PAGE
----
Next, Wilfred Wan and Nivedita Raju examine how different technologies intersect with each other to impact strategic stability. The authors highlight how the defining trait of hybridity, which is the interplay across domains, affects the strategic context, considering ramifications for nuclear deterrence, related risks, and arms control and disarmament. Maj. Gen. Amarjit Singh assesses the future of warfare in the context of grey zone operations, which have become extremely prevalent in the last few years. However, Singh is quick to point out that the advent of the new generation of warfare does not make obsolete the lessons of earlier generations. In fact, even in the current Ukraine conflict, one can see all the generations of warfare simultaneously except for the first-generation of warfare. In this context of changing warfare patterns, Ashok GV examines a crucial question of attribution in cyberattacks against space objects to determine the impact, if any, of international space law on the subject of attribution and the consequential questions of state responsibility. Gen. Raj Shukla explores the theme of changing warfare, and the evolution of warfare and the salience of the technology dynamic in the current generation of warfare. He argues that the embrace of technology along with agile doctrinal adaptation and organisational restructuring is what is needed if militaries are to exercise “a sharp, calibrated edge over competitors and adversaries alike”. Further, he tries to answer important questions of how national security institutions and global militaries should prepare for the future; what are the necessary attributes of a future-ready military, and finally—and possibly most importantly—how we design and nurture an ecosystem that will facilitate our capacity to address better the challenges that come along with the new paradigm of digital combat. Looking at the trends in warfare, Lt. Gen. Ravindra Singh Panwar outlines some key issues related to AI, autonomy, and human control. While AI-based applications can bring enormous benefits in the civilian sector, AI-enabled weapon systems are concerning because of their dangers to human lives. The essay also outlines the host of legal and ethical issues associated with AI, thereby underlining the need for global regulations that could suitably address the threats posed by these systems.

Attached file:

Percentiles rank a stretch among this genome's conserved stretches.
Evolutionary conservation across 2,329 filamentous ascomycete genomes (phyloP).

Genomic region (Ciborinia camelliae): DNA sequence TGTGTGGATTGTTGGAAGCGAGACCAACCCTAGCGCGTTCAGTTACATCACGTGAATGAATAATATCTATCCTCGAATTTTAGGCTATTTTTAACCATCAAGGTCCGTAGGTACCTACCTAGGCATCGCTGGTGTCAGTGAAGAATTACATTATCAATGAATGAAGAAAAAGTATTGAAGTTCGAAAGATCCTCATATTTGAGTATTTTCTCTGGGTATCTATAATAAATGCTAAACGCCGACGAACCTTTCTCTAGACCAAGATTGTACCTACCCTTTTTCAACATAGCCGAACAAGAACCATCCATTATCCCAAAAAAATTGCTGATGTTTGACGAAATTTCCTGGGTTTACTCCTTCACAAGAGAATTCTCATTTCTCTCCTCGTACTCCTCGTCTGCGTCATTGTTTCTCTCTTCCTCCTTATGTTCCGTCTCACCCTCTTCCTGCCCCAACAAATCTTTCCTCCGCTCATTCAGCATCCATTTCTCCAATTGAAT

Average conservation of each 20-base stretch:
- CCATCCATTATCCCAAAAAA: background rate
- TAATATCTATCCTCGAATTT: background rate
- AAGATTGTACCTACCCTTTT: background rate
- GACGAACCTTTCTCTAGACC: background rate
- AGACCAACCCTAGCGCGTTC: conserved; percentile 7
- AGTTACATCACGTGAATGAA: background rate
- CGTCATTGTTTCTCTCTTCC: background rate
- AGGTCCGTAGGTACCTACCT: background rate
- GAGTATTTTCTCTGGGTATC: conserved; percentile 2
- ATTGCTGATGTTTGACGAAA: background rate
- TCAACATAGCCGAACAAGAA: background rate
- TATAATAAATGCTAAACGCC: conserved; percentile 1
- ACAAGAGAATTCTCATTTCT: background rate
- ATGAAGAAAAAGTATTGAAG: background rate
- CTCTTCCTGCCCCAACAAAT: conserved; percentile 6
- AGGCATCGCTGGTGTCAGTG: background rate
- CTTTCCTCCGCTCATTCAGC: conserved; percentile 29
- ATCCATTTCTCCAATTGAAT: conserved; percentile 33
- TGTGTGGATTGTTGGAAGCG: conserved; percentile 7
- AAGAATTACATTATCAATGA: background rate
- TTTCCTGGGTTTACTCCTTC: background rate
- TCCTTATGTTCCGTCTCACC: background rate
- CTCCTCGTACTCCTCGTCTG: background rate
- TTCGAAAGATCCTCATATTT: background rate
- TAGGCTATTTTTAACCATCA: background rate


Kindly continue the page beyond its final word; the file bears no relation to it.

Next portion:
Next, Manpreet Sethi examines the continued role of nuclear weapons in future wars despite the changing nature of warfare. She asks pertinent questions like whether the risks of actual use of nuclear weapons will increase due to new doctrinal or technological developments or if the weapons will continue to have a restraining impact on wars in general. She argues that the answers to such questions can never be definite but adds that two doctrinal and three technological developments related to nuclear weapons will likely impact future wars. Bart Hogeveen examines a key new form of warfare—cyber warfare—and the emerging cybersecurity landscape in the Indo-Pacific. Hogeveen does this by outlining the changing contours of cybersecurity in the regional security context, listing the growing military cyber warfare capabilities and establishing cyber-specific defence institutions that have sprung in the Indo-Pacific, all of which are indicative of the securitised cyber domain. To mitigate the risks and threats from such activities and capability development, Hogeveen makes a case for global dialogues and engagements involving the multiple stakeholders engaged in this domain, including political leaders, officials, civil society advocates, technicians, and industry. This will develop a ‘common operational picture’, which is essential for developing appropriate policy interventions that has adequate oversight, checks and balances.